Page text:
“He deserves every minute”: Yohn sentenced to 130 years in prison

Adding on the seven years Yohn was sentenced to earlier this year for a contraband charge, his total sentence is 137 years at 85%, for a minimum 110 years.
Published: Sep. 25, 2023 at 2:28 PM CDT
Email This Link
Share on Pinterest
Share on LinkedIn

This story contains explicit content. Reader discretion is advised.

QUINCY (WGEM) - Bradley Yohn, who was found guilty in July on two counts of home invasion, one count of aggravated kidnapping, one count of aggravated vehicular hijacking, one count of aggravated criminal sexual assault and one count of residential burglary was sentenced to 130 years in the Illinois Department of Corrections on Monday.

Adding on the seven years Yohn was sentenced to earlier this year for a contraband charge, his total sentence is 137 years at 85%, for a minimum 110 years.

In 2021 the victim, Tina Lohman, had car troubles and was approached by another vehicle where Yohn forced his way into her car, then forced his penis into her mouth, and drove to her home where further sexually assaulted her and then robbed her.

Once there, Yohn and his accomplice, Karen Blackledge, went into her garage while Lohman locked herself in her home. Yohn then kicked in the door, and sexually assaulted her once more.

Lohman died on Dec. 12, 2021.

Before Monday’s sentencing began, the state called Adams County investigator John Schone to the witness stand. Schone testified that Yohn had sent Lohman’s husband, Tim Schmitt, an 8-page letter roughly one month after the guilty verdict in July.

Adams County Assistant State’s Attorney Josh Jones read aloud part of the letter including portions that read, “Did you get you money’s worth... A lot of people lie, do you like liars Tim... How unhonest [dishonest] can a man be.”

More of Yohn’s letter indicated that Yohn felt that evidence was tampered with and that the victim’s family had paid off the prosecutors.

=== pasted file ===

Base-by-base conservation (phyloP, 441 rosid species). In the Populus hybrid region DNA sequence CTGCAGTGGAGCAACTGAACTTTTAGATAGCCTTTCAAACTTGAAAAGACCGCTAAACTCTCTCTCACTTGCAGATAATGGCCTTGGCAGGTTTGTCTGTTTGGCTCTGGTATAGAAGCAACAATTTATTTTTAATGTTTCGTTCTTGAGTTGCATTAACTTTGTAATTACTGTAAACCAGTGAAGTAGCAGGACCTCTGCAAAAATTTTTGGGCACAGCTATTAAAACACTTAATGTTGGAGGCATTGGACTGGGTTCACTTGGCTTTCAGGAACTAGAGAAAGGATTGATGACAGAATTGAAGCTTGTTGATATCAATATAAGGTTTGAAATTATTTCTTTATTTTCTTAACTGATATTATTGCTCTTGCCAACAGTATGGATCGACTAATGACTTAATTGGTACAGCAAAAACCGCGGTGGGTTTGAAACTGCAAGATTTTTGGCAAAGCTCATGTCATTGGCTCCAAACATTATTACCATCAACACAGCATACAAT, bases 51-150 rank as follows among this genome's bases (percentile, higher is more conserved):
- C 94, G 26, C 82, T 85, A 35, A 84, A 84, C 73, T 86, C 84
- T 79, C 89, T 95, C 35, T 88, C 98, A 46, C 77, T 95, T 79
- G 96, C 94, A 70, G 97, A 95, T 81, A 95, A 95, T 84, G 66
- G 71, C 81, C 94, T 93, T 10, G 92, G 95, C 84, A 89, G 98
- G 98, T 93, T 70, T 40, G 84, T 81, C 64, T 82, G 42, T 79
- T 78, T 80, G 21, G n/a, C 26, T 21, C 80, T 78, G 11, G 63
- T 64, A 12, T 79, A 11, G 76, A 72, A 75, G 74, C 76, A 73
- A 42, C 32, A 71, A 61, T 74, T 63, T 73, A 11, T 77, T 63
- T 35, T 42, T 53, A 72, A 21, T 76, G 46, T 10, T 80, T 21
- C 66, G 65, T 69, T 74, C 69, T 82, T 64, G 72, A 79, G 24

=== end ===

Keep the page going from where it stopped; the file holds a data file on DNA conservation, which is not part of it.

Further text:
Another portion from the letter read, “It was a well staged crime.”

Seven of Lohman’s family members gave victim impact statements in person and two others were read by the state.

”How would you have liked this to have happened to your mother or your sister or any other of your family,” said Schmitt, who testified for several hours during the July trial. “You’re a menace to society, and they’re going to send you to prison and they’re not going to let you out.”

Lohman’s oldest grandson, Joshua Lohman, who was unable to attend the trial, said he kept up with the proceedings every day. He described his grandmother as a loving, caring person.

“You had no right to do that to my grandma nor to anybody,” Joshua Lohman said. “It scares me to think that there are people like you in this world, you need to go to a prison for a very long time, not just for the justice for my grandma, but so you can’t hurt anybody else.”

After each family member addressed the defendant, Yohn then addressed the family...again claiming he’s innocent.

“I did not hurt your mother, your grandmother, I didn’t do any of that, I wasn’t a part of that, I was not there, there’s a lot more to this than you all know,” Yohn said.

Jones proceeded to ask for the maximum penalty of 130 years combined for each count that he was found guilty of. Yohn’s counsel, public defender Todd Nelson, asked Judge Roger Thomson to not impose more than an excessive amount.

Nelson said the loss of Yohn’s mother at age 16 was hard on him and could have had an impact on his criminal actions later in life.

“I try to imagine my client’s baby photo,” Nelson said to Judge Thomson.

Thomson proceeded to sentence Yohn to the fullest extent of the law.

”You take no responsibility for crimes that you clearly committed and were proven beyond a reasonable doubt,” Thomson said to Yohn. “I believe you’re narcissistic and unable to appreciate that, because to admit that, would be admitting a fault and in your mind you are perfect.”

Jones said this was the first time in his 22 years practicing law that he’d ever asked for a 130-year sentence.

“I will say this was maybe the easiest sentencing that I was ever a part of,” Jones said. “There was no doubt in my mind that we were going to ask for the max on every case and we were relatively sure the judge was going to impose it for this defendant.”

Jones said Monday felt like “another day in the office” with Bradley Yohn.

“He deserves every minute of every day that he’s going to spend in prison,” Jones added.

17 witnesses testified during the July trial.

Yohn has 30 days to appeal.

A play-by-play from each day of the trial can be found at that links below.


Copyright 2023 WGEM. All rights reserved.